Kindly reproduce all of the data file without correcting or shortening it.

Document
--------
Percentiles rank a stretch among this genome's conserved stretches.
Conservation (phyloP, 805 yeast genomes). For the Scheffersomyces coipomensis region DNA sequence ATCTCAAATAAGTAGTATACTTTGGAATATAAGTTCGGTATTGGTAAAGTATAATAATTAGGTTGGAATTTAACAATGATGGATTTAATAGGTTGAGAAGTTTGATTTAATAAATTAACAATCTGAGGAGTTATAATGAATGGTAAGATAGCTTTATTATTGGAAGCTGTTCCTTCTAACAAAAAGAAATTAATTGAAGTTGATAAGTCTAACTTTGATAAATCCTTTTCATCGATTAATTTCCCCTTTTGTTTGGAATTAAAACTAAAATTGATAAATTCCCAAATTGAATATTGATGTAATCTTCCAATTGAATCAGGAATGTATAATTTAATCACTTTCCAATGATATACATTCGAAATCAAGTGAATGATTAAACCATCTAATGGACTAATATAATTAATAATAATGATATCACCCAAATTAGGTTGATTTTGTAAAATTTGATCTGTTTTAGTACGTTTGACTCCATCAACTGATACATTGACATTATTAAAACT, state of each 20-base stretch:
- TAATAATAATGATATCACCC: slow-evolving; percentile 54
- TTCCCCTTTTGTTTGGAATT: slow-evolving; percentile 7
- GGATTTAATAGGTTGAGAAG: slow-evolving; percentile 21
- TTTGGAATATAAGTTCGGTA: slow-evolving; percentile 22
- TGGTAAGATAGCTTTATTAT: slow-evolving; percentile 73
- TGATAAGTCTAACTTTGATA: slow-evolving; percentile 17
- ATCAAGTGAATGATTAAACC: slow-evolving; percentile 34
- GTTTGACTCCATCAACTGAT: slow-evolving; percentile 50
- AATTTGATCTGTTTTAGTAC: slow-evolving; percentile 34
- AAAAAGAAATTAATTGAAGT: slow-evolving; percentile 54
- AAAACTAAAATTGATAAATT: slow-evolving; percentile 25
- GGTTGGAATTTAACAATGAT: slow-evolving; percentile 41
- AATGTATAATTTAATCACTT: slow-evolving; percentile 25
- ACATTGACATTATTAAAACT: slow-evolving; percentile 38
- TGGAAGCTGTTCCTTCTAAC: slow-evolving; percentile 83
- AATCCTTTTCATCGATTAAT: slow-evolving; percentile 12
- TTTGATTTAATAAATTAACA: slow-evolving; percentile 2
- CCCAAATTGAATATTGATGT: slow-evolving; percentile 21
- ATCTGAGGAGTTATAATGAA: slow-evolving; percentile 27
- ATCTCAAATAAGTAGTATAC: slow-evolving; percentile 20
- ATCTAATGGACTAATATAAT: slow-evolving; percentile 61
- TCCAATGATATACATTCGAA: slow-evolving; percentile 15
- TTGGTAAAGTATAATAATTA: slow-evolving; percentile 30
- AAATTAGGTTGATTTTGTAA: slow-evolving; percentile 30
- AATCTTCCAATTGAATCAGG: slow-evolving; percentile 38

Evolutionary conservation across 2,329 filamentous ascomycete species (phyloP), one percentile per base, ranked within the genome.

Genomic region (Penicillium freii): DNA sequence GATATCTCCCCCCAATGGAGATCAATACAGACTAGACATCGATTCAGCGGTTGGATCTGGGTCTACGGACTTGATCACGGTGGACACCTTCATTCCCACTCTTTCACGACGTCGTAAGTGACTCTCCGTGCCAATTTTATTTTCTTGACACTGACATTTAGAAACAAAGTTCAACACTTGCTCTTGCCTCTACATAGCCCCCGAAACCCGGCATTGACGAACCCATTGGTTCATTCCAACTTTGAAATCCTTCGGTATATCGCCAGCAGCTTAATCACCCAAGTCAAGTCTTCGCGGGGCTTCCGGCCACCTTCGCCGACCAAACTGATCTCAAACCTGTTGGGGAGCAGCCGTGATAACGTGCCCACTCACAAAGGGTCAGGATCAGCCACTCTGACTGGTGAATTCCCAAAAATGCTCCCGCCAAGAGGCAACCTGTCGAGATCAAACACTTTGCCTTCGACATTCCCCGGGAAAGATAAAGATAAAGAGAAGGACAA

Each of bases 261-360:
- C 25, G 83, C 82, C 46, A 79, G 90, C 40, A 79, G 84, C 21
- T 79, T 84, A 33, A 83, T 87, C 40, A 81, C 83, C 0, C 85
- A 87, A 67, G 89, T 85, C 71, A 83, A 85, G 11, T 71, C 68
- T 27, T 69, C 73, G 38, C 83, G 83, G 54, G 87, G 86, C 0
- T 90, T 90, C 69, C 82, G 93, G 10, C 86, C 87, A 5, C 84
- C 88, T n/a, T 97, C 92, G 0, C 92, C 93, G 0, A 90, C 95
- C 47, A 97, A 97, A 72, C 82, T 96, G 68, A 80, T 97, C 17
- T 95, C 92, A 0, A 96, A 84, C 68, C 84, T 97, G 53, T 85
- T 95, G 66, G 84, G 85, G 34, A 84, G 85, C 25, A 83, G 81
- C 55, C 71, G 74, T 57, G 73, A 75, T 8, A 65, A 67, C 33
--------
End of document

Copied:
Percentiles rank a stretch among this genome's conserved stretches.
Conservation (phyloP, 805 yeast genomes). For the Scheffersomyces coipomensis region DNA sequence ATCTCAAATAAGTAGTATACTTTGGAATATAAGTTCGGTATTGGTAAAGTATAATAATTAGGTTGGAATTTAACAATGATGGATTTAATAGGTTGAGAAGTTTGATTTAATAAATTAACAATCTGAGGAGTTATAATGAATGGTAAGATAGCTTTATTATTGGAAGCTGTTCCTTCTAACAAAAAGAAATTAATTGAAGTTGATAAGTCTAACTTTGATAAATCCTTTTCATCGATTAATTTCCCCTTTTGTTTGGAATTAAAACTAAAATTGATAAATTCCCAAATTGAATATTGATGTAATCTTCCAATTGAATCAGGAATGTATAATTTAATCACTTTCCAATGATATACATTCGAAATCAAGTGAATGATTAAACCATCTAATGGACTAATATAATTAATAATAATGATATCACCCAAATTAGGTTGATTTTGTAAAATTTGATCTGTTTTAGTACGTTTGACTCCATCAACTGATACATTGACATTATTAAAACT, state of each 20-base stretch:
- TAATAATAATGATATCACCC: slow-evolving; percentile 54
- TTCCCCTTTTGTTTGGAATT: slow-evolving; percentile 7
- GGATTTAATAGGTTGAGAAG: slow-evolving; percentile 21
- TTTGGAATATAAGTTCGGTA: slow-evolving; percentile 22
- TGGTAAGATAGCTTTATTAT: slow-evolving; percentile 73
- TGATAAGTCTAACTTTGATA: slow-evolving; percentile 17
- ATCAAGTGAATGATTAAACC: slow-evolving; percentile 34
- GTTTGACTCCATCAACTGAT: slow-evolving; percentile 50
- AATTTGATCTGTTTTAGTAC: slow-evolving; percentile 34
- AAAAAGAAATTAATTGAAGT: slow-evolving; percentile 54
- AAAACTAAAATTGATAAATT: slow-evolving; percentile 25
- GGTTGGAATTTAACAATGAT: slow-evolving; percentile 41
- AATGTATAATTTAATCACTT: slow-evolving; percentile 25
- ACATTGACATTATTAAAACT: slow-evolving; percentile 38
- TGGAAGCTGTTCCTTCTAAC: slow-evolving; percentile 83
- AATCCTTTTCATCGATTAAT: slow-evolving; percentile 12
- TTTGATTTAATAAATTAACA: slow-evolving; percentile 2
- CCCAAATTGAATATTGATGT: slow-evolving; percentile 21
- ATCTGAGGAGTTATAATGAA: slow-evolving; percentile 27
- ATCTCAAATAAGTAGTATAC: slow-evolving; percentile 20
- ATCTAATGGACTAATATAAT: slow-evolving; percentile 61
- TCCAATGATATACATTCGAA: slow-evolving; percentile 15
- TTGGTAAAGTATAATAATTA: slow-evolving; percentile 30
- AAATTAGGTTGATTTTGTAA: slow-evolving; percentile 30
- AATCTTCCAATTGAATCAGG: slow-evolving; percentile 38

Evolutionary conservation across 2,329 filamentous ascomycete species (phyloP), one percentile per base, ranked within the genome.

Genomic region (Penicillium freii): DNA sequence GATATCTCCCCCCAATGGAGATCAATACAGACTAGACATCGATTCAGCGGTTGGATCTGGGTCTACGGACTTGATCACGGTGGACACCTTCATTCCCACTCTTTCACGACGTCGTAAGTGACTCTCCGTGCCAATTTTATTTTCTTGACACTGACATTTAGAAACAAAGTTCAACACTTGCTCTTGCCTCTACATAGCCCCCGAAACCCGGCATTGACGAACCCATTGGTTCATTCCAACTTTGAAATCCTTCGGTATATCGCCAGCAGCTTAATCACCCAAGTCAAGTCTTCGCGGGGCTTCCGGCCACCTTCGCCGACCAAACTGATCTCAAACCTGTTGGGGAGCAGCCGTGATAACGTGCCCACTCACAAAGGGTCAGGATCAGCCACTCTGACTGGTGAATTCCCAAAAATGCTCCCGCCAAGAGGCAACCTGTCGAGATCAAACACTTTGCCTTCGACATTCCCCGGGAAAGATAAAGATAAAGAGAAGGACAA

Each of bases 261-360:
- C 25, G 83, C 82, C 46, A 79, G 90, C 40, A 79, G 84, C 21
- T 79, T 84, A 33, A 83, T 87, C 40, A 81, C 83, C 0, C 85
- A 87, A 67, G 89, T 85, C 71, A 83, A 85, G 11, T 71, C 68
- T 27, T 69, C 73, G 38, C 83, G 83, G 54, G 87, G 86, C 0
- T 90, T 90, C 69, C 82, G 93, G 10, C 86, C 87, A 5, C 84
- C 88, T n/a, T 97, C 92, G 0, C 92, C 93, G 0, A 90, C 95
- C 47, A 97, A 97, A 72, C 82, T 96, G 68, A 80, T 97, C 17
- T 95, C 92, A 0, A 96, A 84, C 68, C 84, T 97, G 53, T 85
- T 95, G 66, G 84, G 85, G 34, A 84, G 85, C 25, A 83, G 81
- C 55, C 71, G 74, T 57, G 73, A 75, T 8, A 65, A 67, C 33